Book Offers Advice on Recruiting Employees in Shrinking Talent Pool

Anyone who has ever been in a position to hire employees knows how difficult it is to find the right people. Too often, employers find themselves in situations where they need to replace someone quickly or add staff, and they don’t have time to do the due diligence to recruit the best people. Other times, it seems like the best people just aren’t out there, or they end up going to the competition.

Jeff Jensen understands these issues and he suggests ways to resolve them by recruiting at the forefront of your business processes. He’s been recruiting people for over thirty years for various companies he has owned or where he has held executive positions. Now, he shares his experience and his methods for success in his new book What a Hoot! Let’s Recruit!

Plenty of Jeff’s advice and information can be used immediately to start making a difference for your business or organization, even if you have no plans to hire in the near future. You should always be looking for good prospects who will fit into your company’s culture and help your business to succeed. Jeff walks readers through all of the ways you can find recruits, many of which you probably never considered, including networking events, asking for referrals from others, using social media, and making your company attractive so people will want to work there.

Then Jeff moves into more specifics about the hiring process, such as interviewing and negotiating with a prospect. Having conducted many employee interviews myself, and admittedly having made some bad hires, I greatly appreciated all of Jeff’s advice and wished I’d had this book to read years ago when I was in a management position. He covers everything from when are the best times to interview, to how to read and mirror body language with interviewees, handwriting analysis, and which questions to ask. He also discusses how to negotiate, when to make an offer, when to increase an offer, and what to do when a candidate is leaning toward going to work for a competitor. Most of all, I appreciated Jeff’s information on how to win over a candidate by showing how much you appreciate his or her time coming in to discuss a potential career with the company. He discusses how to create the “Wow” factor for prospects, part of which includes expressing gratitude to the prospects’ spouses for sharing their partners’ time with the company.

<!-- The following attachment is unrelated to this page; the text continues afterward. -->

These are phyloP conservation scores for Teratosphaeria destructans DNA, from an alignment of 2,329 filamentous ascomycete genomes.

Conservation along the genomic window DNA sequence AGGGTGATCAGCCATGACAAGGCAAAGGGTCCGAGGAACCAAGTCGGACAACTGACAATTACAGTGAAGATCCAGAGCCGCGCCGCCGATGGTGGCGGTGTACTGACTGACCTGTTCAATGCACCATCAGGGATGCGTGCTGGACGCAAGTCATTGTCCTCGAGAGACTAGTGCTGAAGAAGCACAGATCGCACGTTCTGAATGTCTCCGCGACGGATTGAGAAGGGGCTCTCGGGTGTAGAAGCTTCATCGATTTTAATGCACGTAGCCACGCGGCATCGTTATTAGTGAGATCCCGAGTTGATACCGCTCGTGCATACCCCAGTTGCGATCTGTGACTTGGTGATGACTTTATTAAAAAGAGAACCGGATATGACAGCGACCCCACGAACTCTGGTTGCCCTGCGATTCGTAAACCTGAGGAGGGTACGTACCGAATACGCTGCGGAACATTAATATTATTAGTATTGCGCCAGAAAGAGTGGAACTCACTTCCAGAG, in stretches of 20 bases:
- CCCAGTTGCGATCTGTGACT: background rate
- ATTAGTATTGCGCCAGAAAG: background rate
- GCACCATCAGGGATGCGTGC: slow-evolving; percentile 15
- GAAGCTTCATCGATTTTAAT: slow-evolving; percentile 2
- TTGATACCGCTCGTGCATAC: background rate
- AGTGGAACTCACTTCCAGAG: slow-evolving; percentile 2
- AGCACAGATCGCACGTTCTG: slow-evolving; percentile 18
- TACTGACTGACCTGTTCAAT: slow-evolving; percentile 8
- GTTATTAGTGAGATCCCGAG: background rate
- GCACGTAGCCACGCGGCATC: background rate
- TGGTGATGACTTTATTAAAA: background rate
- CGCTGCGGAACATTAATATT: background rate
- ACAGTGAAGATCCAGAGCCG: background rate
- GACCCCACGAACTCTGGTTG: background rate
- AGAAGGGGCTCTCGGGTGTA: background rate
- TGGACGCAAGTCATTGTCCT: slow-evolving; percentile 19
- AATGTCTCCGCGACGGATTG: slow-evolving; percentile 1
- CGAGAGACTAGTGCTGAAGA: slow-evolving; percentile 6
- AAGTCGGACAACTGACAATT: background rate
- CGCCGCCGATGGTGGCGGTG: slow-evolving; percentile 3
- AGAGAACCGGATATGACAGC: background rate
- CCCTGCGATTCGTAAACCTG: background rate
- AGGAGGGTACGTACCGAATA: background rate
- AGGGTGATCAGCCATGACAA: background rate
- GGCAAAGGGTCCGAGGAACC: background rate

Of course, it’s no good to hire the right people if once they start, they discover they don’t like working for you. So Jeff explores how to create a culture where people want to work, how to get rid of people who don’t fit the culture, and how to show your employees they are appreciated. Jeff’s employee retention skills shine as he discusses the more than fifty ways he has shown his appreciation of his employees, as well as why it’s important to promote from within.

Personally, I found the networking chapter one of the most helpful. Jeff provides tips for remembering people’s names, opening conversations, and how to think outside the box to see new possibilities for ourselves and our businesses. Possible recruits for your company are everywhere if you just look, as Jeff reveals:

“By placing yourself around people who are making things happen, you move further away from your routine of typical acquaintances and expand your environment to one of unforeseen relationships that continue to multiply. I see a lot of recruiters who sink into their own small comfortable environment. If you continue to do that, you will always get the same results..”

Another part of the book I found valuable was the discussion of understanding the different generations who are in the workplace. Jeff goes into detail about the different beliefs, work ethics, and expectations of Traditionalists, Baby Boomers, Gen-Xers, Millenials, and Generation Z. Knowing how to communicate with employees from these different generations and how they will expect to communicate with each other will make your workplace run more smoothly and help you in your hiring and employee retention efforts.

Finally, I briefly want to mention Jeff’s focus on the importance of momentum. The problem most of us have is we get excited about something like recruiting after attending a seminar or reading a book like What a Hoot! Let’s Recruit! Then after maybe a little success, we stop our efforts. Instead, Jeff tells us how important it is to keep the momentum going:

“Too many people will stop and take a break after they meet some goal or objective. When your competition thinks it deserves a reward, it takes a break. If you take a break after each small success, you’re robbing yourself of the momentum you can achieve. You have just beat a deadline and gained a tremendous amount of energy and confidence from that action-so take advantage of it and make the next step.”